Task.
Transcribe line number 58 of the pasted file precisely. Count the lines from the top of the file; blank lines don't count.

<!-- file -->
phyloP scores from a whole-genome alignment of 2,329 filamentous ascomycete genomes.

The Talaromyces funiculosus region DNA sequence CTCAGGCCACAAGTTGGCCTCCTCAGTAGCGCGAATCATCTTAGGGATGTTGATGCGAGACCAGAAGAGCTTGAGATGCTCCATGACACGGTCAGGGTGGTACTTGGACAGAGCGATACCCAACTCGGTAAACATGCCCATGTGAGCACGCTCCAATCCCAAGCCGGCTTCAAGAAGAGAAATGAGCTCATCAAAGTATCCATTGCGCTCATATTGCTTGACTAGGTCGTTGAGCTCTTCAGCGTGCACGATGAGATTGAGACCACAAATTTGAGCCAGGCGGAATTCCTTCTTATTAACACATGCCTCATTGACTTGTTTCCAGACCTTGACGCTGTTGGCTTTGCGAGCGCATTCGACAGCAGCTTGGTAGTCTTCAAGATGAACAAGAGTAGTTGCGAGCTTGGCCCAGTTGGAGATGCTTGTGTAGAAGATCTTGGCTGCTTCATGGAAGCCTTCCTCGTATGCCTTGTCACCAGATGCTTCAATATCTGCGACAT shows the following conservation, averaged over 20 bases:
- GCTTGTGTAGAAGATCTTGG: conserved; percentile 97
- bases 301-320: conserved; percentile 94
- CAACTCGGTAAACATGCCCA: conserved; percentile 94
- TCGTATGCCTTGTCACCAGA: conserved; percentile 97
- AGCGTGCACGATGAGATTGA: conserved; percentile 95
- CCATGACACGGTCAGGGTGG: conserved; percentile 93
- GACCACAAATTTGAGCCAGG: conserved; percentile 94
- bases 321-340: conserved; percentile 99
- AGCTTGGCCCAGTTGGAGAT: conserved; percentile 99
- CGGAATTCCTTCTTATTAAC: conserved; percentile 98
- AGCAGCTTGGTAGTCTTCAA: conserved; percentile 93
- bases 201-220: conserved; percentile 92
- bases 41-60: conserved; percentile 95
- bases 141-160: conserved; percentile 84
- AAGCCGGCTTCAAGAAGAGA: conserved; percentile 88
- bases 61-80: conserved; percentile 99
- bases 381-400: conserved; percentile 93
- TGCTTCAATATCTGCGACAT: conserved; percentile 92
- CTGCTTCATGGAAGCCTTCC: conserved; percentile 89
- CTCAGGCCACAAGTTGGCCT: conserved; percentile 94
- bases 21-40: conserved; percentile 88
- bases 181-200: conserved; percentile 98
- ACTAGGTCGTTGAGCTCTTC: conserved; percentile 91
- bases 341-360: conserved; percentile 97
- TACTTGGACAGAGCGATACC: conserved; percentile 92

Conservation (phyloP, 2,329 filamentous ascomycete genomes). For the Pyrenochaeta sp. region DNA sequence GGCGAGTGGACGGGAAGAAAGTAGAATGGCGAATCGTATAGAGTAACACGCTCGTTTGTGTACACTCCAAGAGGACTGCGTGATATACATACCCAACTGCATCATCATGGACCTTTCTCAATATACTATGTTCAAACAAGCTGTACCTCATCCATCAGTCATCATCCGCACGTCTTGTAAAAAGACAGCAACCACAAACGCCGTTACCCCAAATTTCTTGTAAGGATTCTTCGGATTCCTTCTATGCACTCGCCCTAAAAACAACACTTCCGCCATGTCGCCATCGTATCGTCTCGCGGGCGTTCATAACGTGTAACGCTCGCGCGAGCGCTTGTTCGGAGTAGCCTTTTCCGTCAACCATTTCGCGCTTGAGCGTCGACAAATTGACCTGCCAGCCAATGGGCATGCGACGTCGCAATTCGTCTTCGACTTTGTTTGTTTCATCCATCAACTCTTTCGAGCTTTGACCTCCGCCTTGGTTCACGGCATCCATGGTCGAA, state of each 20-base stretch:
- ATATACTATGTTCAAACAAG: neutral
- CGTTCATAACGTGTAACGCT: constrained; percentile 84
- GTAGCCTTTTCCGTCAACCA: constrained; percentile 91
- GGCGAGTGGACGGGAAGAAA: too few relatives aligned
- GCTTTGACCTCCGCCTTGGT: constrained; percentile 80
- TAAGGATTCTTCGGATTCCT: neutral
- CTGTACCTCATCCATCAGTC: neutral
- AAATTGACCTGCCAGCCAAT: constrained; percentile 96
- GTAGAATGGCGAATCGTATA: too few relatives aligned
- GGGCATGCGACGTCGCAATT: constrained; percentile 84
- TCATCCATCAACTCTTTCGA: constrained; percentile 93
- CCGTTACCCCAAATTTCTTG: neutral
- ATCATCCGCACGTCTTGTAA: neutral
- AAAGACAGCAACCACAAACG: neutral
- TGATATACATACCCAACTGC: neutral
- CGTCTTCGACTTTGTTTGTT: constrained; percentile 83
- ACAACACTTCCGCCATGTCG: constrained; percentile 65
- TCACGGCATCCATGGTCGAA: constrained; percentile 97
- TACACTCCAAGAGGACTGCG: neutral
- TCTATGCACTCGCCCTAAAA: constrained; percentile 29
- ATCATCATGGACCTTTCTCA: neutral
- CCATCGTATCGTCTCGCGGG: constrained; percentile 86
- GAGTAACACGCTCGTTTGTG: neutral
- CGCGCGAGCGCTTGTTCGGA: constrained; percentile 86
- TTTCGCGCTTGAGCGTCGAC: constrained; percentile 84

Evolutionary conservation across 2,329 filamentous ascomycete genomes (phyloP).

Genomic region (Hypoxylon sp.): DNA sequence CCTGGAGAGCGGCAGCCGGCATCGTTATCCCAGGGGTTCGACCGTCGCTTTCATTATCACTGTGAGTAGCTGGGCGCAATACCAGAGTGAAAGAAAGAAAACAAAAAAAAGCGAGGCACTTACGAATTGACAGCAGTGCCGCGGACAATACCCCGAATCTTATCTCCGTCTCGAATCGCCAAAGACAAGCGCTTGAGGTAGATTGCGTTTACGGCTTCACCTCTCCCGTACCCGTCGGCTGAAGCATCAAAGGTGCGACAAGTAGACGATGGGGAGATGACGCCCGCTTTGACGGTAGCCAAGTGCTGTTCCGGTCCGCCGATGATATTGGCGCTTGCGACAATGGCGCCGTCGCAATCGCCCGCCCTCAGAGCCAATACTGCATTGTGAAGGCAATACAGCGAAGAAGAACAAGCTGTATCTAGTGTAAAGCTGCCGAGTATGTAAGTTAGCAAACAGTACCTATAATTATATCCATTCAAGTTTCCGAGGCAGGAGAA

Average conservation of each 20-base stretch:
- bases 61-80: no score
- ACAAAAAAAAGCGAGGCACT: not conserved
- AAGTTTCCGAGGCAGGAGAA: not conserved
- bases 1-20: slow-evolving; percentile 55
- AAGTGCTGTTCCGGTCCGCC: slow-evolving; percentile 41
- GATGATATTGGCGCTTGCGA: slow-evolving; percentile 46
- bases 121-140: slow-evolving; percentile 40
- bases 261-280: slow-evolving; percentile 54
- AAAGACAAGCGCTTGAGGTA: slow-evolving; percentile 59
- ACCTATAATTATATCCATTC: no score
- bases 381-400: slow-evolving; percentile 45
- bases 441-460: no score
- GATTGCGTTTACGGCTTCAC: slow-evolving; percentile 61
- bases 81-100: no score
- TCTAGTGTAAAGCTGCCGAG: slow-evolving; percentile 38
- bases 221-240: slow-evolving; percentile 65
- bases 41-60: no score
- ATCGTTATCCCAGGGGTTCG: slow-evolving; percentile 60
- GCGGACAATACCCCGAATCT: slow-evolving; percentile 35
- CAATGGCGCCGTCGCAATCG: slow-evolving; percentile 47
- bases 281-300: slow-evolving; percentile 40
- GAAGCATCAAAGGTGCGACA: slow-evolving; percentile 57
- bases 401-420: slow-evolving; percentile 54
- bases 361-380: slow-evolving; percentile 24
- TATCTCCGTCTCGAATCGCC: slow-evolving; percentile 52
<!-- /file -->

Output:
- ACAAAAAAAAGCGAGGCACT: not conserved